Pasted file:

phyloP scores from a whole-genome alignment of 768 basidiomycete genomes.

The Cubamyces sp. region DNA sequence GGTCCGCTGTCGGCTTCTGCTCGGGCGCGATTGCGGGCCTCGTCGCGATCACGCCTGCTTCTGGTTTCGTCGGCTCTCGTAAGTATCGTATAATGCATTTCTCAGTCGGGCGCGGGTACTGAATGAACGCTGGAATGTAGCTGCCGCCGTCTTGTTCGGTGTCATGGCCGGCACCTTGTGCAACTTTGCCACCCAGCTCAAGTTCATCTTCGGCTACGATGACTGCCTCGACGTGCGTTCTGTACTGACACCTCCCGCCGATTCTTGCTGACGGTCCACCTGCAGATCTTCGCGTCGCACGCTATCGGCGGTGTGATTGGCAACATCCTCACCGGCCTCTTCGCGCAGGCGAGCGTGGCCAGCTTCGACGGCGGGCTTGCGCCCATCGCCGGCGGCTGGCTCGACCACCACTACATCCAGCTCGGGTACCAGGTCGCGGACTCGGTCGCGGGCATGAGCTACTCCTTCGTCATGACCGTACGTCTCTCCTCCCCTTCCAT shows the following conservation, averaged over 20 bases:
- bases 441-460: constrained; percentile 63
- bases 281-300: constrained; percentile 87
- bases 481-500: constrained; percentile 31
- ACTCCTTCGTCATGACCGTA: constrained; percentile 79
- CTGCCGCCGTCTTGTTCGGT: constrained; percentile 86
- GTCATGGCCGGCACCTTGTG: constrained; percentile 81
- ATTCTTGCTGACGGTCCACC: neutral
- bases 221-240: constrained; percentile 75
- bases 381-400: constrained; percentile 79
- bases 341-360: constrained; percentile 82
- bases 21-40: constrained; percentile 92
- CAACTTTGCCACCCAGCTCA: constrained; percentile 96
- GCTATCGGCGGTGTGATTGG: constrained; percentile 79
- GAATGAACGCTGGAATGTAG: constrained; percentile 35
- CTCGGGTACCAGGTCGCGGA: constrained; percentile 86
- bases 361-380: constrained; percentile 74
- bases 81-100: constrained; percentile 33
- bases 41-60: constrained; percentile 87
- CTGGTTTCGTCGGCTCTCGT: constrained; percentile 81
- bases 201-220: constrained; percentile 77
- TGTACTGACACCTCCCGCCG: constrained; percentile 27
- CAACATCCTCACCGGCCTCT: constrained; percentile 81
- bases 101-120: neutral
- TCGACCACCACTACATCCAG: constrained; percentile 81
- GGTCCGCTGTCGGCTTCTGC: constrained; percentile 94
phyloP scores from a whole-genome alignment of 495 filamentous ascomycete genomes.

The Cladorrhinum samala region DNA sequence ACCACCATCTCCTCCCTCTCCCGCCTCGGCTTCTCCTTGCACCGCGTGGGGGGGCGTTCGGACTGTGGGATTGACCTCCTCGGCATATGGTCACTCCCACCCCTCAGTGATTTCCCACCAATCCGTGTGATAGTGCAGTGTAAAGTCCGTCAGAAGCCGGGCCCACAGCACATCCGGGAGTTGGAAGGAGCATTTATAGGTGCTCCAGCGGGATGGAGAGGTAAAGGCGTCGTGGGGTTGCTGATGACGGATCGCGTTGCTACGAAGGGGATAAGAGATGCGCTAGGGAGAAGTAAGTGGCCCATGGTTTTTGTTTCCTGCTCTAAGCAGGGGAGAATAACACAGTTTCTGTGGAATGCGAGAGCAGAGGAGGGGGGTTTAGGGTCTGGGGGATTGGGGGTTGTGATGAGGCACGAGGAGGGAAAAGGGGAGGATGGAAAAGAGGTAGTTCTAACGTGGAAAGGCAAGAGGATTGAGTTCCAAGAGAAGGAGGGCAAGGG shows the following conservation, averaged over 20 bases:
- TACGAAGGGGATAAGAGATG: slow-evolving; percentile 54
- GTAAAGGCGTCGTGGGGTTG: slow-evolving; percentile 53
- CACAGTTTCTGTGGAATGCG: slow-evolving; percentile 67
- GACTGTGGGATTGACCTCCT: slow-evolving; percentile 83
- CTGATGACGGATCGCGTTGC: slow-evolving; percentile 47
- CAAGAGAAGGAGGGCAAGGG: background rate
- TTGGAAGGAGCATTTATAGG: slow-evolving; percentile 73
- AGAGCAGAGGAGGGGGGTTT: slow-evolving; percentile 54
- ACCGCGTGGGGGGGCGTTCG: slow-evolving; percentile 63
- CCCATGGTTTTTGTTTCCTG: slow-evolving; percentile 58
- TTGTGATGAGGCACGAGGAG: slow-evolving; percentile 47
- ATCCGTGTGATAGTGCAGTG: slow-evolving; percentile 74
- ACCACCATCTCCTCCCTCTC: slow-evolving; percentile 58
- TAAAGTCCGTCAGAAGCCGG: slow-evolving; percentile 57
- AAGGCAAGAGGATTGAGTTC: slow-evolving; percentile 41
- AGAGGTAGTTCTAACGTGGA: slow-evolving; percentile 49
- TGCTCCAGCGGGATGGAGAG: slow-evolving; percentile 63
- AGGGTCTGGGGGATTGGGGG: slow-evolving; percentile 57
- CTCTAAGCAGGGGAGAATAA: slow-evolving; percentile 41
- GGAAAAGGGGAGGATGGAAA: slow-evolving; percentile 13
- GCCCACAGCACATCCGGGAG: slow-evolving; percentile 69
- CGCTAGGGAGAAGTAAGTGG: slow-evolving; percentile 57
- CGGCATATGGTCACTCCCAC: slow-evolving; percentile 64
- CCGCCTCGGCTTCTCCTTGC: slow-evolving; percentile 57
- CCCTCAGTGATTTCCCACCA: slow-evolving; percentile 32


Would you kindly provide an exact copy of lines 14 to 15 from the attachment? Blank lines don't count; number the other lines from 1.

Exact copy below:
- CAACTTTGCCACCCAGCTCA: constrained; percentile 96
- GCTATCGGCGGTGTGATTGG: constrained; percentile 79